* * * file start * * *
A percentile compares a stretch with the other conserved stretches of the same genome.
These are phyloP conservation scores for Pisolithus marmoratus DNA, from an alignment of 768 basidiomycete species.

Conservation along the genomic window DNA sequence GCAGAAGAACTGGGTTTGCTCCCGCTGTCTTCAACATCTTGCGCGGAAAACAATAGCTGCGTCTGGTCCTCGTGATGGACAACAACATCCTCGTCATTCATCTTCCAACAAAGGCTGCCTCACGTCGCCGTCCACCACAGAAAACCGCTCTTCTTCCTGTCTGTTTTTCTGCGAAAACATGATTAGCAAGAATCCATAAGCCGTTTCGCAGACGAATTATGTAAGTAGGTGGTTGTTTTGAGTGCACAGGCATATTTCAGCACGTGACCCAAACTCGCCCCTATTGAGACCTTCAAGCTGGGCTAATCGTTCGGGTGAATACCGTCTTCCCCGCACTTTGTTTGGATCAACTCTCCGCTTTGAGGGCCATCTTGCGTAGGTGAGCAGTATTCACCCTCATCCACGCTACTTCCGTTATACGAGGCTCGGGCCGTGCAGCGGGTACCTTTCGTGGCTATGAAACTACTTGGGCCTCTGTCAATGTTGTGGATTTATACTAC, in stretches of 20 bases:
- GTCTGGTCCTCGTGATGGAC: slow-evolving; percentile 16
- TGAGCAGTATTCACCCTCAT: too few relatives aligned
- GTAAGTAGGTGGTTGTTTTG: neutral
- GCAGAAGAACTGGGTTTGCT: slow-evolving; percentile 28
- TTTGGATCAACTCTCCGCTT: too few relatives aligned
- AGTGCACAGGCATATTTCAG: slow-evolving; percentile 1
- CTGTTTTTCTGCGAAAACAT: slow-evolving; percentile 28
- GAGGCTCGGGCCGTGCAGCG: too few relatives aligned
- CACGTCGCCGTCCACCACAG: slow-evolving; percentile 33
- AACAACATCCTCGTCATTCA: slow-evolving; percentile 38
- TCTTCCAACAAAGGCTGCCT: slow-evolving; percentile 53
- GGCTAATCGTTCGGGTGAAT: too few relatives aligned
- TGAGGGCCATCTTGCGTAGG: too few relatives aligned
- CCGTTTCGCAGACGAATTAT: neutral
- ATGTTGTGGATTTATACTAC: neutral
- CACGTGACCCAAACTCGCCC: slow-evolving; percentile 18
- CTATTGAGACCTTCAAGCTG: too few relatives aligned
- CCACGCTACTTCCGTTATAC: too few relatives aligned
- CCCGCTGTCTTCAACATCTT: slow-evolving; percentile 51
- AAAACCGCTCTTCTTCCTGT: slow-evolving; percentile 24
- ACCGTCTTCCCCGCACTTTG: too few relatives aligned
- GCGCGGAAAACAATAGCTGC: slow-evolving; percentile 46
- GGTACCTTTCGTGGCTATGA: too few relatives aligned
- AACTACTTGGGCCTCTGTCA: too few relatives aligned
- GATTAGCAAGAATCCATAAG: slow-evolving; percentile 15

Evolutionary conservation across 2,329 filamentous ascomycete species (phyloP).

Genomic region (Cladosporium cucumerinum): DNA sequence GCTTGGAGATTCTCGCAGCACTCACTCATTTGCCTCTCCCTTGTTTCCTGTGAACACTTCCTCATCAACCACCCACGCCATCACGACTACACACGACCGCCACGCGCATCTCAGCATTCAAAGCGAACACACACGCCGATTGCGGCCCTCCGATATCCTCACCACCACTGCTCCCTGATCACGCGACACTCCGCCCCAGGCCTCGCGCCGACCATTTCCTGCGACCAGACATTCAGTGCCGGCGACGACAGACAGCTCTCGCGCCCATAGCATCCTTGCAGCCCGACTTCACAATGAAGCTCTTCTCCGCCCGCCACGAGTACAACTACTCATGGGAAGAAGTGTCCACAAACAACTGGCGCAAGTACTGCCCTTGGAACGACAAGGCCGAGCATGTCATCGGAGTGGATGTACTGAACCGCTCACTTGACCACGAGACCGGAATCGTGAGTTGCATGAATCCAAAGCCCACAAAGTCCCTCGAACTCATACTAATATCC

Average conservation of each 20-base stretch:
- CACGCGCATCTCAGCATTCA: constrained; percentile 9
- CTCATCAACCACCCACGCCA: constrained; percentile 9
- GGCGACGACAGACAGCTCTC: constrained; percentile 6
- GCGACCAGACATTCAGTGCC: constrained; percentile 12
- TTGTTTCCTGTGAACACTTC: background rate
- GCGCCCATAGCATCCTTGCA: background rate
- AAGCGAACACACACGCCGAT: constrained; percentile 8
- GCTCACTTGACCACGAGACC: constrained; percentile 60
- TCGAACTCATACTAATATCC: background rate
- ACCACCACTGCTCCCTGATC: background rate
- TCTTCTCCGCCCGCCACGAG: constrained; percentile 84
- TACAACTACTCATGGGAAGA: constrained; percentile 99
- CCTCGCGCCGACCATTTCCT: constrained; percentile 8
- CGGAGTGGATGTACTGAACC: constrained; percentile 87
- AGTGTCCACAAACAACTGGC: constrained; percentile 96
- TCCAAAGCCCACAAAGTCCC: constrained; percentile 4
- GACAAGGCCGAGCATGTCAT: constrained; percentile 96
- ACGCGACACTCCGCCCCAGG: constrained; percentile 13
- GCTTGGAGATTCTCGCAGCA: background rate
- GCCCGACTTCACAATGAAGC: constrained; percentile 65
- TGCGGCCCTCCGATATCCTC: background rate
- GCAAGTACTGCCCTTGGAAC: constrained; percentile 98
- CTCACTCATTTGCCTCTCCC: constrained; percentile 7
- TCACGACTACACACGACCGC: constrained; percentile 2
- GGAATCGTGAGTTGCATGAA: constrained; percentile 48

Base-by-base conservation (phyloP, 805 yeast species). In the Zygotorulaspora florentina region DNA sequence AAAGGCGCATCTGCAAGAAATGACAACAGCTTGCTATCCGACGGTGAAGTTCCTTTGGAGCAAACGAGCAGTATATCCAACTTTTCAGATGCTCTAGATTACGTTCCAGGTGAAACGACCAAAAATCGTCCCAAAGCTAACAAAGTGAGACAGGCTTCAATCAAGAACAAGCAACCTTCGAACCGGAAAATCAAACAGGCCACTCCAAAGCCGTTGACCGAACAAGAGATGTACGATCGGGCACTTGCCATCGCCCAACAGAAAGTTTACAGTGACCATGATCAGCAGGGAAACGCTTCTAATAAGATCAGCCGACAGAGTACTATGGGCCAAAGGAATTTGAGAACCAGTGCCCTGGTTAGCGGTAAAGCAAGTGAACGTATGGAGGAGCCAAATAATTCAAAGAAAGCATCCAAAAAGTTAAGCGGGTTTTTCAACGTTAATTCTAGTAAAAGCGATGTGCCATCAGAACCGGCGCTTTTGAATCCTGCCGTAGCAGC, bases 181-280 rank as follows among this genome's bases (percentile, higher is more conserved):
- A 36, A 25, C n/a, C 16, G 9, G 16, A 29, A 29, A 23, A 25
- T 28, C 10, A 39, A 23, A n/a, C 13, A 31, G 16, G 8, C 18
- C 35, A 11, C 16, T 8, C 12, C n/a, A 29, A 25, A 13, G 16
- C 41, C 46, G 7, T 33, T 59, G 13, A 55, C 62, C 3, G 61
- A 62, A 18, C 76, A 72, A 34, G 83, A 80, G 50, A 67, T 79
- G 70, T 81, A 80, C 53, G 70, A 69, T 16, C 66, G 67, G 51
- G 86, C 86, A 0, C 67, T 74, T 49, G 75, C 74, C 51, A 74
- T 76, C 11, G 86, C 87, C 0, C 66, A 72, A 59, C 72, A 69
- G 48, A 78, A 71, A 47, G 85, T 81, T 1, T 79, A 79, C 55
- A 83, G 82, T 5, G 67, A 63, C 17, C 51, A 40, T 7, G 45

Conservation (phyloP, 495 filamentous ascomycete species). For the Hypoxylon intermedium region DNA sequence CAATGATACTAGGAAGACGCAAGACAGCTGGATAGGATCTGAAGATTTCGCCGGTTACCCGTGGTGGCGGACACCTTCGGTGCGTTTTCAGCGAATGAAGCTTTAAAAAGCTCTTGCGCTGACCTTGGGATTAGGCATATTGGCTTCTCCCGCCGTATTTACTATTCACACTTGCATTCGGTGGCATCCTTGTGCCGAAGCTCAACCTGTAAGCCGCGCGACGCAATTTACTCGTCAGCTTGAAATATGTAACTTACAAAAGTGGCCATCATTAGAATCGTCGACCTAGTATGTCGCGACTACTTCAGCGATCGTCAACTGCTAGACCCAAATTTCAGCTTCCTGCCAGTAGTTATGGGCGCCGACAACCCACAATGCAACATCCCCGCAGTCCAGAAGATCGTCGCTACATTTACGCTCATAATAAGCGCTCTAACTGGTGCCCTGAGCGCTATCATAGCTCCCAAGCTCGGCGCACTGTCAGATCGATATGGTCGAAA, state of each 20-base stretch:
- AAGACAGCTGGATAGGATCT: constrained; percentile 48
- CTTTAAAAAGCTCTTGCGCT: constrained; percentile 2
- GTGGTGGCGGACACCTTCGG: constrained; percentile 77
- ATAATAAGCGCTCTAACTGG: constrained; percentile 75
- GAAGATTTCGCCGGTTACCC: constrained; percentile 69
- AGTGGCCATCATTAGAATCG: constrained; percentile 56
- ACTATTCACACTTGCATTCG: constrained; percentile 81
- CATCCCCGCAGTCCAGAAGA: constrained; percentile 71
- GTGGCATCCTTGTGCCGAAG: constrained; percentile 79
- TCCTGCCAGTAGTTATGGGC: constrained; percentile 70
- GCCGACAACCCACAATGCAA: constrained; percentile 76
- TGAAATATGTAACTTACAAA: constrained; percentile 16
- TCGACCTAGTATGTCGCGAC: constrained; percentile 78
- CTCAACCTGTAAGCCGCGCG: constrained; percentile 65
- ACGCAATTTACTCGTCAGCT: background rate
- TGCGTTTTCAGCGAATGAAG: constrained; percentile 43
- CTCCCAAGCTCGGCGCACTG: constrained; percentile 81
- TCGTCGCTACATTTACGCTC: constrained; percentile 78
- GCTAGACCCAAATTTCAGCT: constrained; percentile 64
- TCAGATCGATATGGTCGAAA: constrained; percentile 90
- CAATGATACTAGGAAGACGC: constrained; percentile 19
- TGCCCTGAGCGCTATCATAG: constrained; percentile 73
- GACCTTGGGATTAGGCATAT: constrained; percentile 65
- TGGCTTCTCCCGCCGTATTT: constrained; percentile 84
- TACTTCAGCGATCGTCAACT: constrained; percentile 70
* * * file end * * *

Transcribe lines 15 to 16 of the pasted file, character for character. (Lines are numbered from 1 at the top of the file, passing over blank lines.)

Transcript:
- GGCTAATCGTTCGGGTGAAT: too few relatives aligned
- TGAGGGCCATCTTGCGTAGG: too few relatives aligned